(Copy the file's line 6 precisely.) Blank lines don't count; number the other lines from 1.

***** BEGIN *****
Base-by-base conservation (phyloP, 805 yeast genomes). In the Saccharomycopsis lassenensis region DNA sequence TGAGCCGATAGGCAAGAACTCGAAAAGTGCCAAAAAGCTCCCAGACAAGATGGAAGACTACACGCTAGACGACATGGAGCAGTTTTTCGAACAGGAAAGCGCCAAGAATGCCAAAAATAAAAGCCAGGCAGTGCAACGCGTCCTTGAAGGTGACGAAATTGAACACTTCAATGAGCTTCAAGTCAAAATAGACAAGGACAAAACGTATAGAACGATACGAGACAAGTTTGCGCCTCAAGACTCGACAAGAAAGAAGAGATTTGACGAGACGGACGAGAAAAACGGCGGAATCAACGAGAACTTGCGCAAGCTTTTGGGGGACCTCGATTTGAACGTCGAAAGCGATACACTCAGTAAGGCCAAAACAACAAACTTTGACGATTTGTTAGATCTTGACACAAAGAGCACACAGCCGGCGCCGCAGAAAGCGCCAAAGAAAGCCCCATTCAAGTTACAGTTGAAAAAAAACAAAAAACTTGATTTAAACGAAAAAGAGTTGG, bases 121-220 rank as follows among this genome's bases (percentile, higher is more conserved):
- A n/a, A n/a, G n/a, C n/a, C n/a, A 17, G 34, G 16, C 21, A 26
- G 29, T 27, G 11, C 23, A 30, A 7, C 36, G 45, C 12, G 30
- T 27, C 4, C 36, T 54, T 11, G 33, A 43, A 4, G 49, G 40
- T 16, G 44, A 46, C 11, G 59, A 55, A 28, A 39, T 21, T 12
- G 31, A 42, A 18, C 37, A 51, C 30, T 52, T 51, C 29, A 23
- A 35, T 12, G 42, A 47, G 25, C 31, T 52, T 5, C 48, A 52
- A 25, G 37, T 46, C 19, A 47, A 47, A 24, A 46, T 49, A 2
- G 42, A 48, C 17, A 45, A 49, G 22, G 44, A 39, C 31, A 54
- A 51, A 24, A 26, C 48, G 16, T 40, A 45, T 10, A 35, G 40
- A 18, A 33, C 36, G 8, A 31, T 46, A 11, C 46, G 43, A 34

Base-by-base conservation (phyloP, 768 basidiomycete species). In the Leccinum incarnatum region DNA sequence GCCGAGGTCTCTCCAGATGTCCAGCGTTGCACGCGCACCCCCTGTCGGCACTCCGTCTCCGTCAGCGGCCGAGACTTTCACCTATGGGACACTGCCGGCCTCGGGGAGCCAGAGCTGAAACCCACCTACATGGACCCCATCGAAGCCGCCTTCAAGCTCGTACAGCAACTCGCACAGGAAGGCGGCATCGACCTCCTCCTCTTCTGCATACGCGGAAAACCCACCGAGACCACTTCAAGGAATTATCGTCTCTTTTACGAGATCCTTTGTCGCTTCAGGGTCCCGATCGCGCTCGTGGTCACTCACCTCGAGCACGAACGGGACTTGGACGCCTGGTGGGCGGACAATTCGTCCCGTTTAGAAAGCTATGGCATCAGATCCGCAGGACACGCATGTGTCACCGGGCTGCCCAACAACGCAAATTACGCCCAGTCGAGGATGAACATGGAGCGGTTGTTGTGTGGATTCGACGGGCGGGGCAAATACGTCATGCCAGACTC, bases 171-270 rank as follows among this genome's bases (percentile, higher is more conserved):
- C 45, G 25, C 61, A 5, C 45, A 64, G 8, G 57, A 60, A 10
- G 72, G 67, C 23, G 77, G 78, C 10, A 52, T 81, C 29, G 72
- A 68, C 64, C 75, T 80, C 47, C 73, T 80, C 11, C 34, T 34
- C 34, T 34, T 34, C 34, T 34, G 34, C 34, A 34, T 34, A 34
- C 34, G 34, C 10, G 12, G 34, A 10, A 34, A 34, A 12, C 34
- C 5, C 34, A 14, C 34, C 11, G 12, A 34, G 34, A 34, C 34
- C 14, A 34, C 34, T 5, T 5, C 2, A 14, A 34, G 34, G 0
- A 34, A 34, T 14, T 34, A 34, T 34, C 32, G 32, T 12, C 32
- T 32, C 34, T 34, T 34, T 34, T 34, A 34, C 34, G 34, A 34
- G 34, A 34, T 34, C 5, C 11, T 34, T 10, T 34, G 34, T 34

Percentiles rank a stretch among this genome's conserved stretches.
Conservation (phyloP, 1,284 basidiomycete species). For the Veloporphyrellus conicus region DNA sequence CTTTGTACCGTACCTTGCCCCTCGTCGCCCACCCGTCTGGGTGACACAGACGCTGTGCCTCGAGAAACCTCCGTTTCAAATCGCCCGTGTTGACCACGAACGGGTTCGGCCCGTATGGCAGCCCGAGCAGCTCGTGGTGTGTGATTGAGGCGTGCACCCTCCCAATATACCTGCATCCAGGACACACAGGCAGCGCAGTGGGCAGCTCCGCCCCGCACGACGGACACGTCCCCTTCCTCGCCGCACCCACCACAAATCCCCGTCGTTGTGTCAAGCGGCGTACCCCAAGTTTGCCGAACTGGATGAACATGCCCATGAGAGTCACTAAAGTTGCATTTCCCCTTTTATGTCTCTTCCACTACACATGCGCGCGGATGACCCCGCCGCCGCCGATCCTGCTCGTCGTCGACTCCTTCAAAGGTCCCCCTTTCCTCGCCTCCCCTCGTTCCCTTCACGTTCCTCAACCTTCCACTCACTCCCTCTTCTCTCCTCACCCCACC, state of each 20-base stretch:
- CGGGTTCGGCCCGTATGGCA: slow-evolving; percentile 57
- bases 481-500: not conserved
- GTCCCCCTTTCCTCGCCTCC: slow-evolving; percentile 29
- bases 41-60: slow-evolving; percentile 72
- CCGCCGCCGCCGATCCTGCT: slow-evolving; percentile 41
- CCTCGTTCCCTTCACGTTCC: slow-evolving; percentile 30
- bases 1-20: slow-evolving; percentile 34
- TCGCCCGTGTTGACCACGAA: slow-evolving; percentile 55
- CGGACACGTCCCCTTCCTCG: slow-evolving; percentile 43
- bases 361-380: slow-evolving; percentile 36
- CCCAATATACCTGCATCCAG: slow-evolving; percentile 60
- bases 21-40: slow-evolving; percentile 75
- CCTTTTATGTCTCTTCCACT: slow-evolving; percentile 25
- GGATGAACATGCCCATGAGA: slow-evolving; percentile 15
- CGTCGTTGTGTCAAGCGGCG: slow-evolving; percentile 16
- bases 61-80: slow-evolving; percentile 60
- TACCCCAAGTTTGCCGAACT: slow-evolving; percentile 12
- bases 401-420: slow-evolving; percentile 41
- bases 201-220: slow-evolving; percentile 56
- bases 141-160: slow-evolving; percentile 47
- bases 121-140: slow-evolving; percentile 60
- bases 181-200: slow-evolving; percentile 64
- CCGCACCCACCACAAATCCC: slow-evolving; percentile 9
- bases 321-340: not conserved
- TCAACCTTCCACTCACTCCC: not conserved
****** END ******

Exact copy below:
- G 31, A 42, A 18, C 37, A 51, C 30, T 52, T 51, C 29, A 23